Could adalimumab and its biosimilars become a less attractive option for treating some inflammatory diseases in the face of new therapeutic choices like interleukin-17 inhibitors? In the case of ixekizumab, a recent head-to-head study versus adalimumab showed that the newer product was superior in terms of improving joint and skin disease in patients with psoriatic arthritis.
Biosimilars of adalimumab have been a major success story in the European context, where their adoption following Humira’s loss of exclusivity in 2018 have led to substantial savings and increased patient access to treatment. But could adalimumab and its biosimilars become a less attractive option for treating some inflammatory diseases in the face of new therapeutic choices like interleukin-17 (IL-17) inhibitors? In the case of ixekizumab (Taltz), which targets IL-17, a recent head-to-head study versus adalimumab showed that the newer product was superior in terms of improving joint and skin disease in patients with psoriatic arthritis (PsA) who are naïve to biologic treatment.
The 52-week study in 566 patients with PsA was a phase 3b/4 randomized, open-label, parallel-group study evaluated the safety and efficacy of ixekizumab (n = 283) versus adalimumab (n = 283). All patients had an inadequate response to at least 1 disease-modifying antirheumatic drug (DMARD) and were naïve to both biologics and Janus kinase inhibitors.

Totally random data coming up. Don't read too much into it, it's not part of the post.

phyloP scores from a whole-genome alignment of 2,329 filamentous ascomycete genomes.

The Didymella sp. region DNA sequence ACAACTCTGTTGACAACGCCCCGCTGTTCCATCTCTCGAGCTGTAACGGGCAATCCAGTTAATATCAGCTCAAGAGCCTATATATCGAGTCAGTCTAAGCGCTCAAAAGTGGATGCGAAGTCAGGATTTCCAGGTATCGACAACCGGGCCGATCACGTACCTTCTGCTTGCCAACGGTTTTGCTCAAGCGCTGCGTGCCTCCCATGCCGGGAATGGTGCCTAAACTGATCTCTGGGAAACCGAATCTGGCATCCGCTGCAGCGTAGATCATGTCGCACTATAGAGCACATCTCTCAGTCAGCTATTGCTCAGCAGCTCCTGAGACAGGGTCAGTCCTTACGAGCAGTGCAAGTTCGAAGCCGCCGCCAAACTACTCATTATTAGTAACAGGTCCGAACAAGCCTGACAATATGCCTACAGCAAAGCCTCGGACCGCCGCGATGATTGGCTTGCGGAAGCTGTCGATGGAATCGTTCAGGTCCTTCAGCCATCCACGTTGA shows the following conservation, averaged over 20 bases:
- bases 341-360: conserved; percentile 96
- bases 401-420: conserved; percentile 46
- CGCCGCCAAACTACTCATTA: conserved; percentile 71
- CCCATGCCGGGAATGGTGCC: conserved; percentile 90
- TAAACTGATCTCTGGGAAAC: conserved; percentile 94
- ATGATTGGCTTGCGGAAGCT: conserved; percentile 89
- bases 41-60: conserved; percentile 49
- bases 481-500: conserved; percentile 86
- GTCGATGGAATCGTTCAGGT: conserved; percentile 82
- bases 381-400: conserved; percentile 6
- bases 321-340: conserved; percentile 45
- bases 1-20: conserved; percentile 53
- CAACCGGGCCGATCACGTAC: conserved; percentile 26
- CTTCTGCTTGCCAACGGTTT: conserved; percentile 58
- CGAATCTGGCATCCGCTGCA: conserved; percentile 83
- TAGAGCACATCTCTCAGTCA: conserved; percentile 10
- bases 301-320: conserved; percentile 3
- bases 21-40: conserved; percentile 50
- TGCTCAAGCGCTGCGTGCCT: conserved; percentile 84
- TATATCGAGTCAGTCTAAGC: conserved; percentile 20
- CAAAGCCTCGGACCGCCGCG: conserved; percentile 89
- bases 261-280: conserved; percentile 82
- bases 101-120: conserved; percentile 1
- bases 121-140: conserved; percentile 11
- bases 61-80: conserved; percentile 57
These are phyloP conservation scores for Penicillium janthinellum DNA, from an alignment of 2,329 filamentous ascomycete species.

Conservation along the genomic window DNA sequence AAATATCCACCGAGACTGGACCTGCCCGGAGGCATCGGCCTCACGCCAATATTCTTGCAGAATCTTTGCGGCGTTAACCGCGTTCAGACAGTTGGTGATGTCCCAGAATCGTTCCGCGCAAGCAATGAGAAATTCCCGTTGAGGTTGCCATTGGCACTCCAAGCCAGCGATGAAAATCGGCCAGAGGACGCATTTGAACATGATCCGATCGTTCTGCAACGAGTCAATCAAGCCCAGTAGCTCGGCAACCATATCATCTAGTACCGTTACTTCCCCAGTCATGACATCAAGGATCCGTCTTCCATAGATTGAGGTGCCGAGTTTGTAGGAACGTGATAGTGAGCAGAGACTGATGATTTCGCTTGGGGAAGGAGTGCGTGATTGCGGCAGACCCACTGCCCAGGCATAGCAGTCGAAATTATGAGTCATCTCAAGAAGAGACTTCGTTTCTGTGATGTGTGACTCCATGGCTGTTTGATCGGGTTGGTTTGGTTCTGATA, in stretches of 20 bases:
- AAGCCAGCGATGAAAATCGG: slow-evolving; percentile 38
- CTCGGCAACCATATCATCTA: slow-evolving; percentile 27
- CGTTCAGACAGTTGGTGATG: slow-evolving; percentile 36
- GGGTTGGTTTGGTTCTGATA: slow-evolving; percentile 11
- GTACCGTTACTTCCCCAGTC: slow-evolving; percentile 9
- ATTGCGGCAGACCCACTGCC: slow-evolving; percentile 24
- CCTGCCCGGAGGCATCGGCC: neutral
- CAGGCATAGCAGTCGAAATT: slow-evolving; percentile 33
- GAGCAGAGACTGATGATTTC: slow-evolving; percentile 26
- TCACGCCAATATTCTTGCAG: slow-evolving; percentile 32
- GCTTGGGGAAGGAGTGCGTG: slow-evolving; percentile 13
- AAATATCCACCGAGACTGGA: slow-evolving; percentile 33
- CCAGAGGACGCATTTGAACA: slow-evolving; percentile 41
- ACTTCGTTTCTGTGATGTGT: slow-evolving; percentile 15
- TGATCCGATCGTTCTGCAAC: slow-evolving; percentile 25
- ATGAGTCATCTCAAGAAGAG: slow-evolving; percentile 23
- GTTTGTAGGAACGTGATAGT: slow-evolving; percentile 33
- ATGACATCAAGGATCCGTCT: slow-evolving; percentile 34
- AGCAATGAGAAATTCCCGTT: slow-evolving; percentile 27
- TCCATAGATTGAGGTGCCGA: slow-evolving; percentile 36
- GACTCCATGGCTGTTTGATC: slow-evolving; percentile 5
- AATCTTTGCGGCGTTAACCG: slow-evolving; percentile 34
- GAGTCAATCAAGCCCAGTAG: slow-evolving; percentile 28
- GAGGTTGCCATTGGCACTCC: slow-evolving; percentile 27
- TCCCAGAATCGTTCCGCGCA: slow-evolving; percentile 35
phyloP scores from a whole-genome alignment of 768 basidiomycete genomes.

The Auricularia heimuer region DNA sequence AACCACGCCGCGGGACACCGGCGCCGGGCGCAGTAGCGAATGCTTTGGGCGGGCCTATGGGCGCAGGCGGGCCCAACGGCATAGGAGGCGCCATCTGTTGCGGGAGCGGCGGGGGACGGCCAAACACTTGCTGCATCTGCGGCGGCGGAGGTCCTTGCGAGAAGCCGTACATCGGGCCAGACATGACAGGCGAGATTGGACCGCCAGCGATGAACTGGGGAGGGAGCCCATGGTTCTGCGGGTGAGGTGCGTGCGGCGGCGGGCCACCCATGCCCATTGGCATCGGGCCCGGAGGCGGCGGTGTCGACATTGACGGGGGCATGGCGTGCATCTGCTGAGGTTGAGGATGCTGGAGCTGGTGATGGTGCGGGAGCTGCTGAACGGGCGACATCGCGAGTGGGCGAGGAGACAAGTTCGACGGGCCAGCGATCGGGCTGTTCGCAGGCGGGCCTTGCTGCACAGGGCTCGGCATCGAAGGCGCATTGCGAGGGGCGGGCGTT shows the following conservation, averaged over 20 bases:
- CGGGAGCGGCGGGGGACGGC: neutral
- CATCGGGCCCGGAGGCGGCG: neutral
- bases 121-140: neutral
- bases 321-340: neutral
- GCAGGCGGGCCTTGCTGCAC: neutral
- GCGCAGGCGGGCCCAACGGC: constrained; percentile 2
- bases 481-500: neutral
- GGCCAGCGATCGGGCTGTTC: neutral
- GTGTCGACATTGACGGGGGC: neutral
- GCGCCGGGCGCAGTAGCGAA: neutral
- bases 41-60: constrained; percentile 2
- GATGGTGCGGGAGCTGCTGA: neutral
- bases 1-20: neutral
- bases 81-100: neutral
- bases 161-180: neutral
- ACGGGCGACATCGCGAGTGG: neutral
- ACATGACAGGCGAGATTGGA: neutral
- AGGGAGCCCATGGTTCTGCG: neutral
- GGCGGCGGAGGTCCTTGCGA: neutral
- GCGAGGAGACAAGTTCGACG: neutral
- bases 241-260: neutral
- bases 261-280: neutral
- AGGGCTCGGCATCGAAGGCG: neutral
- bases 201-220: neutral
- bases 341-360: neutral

Those randomized to ixekizumab received 80 mg every 4 weeks up to week 24 after a 160-mg starting dose at week 0. Those randomized to adalimumab received a 40-mg starting dose and 40 mg every 2 weeks up to week 24. Patients on either treatment who met criteria for moderate to severe PsA were eligible for higher doses. The primary end point was superiority of ixekizumab at week 24 as measured by proportion of patients who achieved both the criteria for an American College of Rheumatology 50% (ACR50) improvement and criteria for a 100% reduction in Psoriasis Area and Severity Index score (PASI100).
In total, 95% of the patients randomized to adalimumab and 93% of those randomized to ixekizumab completed the week 24 study visit.
The proportion of patients who achieved both ACR50 and PASI100 was 36% in the ixekizumab group versus 28% in the adalimumab group (P = .036), and the authors note that significant differences were observed as early as week 8. Ixekizumab was also noninferior to adalimumab in terms of ACR50 response (50.5% versus 46.6%, respectively), with a treatment difference of 3.9% (95% CI −4.3% to 12.1%). PASI100 response was significantly greater in the ixekizumab group than the adalimumab group (60% versus 47%, respectively; P = .001). Statistically significant differences in PASI100 were observed as early as week 4, and persisted through week 24.
Treatment-emergent adverse events (AEs) were more common in the ixekizumab group, and most were mild or moderate. Discontinuations due to AEs were numerically lower in the ixekizumab group. No deaths occurred in the study.
According to the authors, this study, the first head-to-head trial to compare 2 biologics in patients with active PsA who did not have an adequate response to conventional DMARDs, can help inform evidence-based treatment decisions for patients with PsA, particularly insofar as it mirrors real-world clinical practice in its design. The trial is ongoing through 52 weeks of treatment.
Mease PJ, Smolen JS, Behrens F, et al. A head-to-head comparison of the efficacy and safety of ixekizumab and adalimumab in biological-naïve patients with active psoriatic arthritis: 24-week results of a randomised, open-label, blinded-assessor trial [published online September 28, 2019]. Ann Rheum Dis. doi: 10.1136/annrheumdis-2019-215386.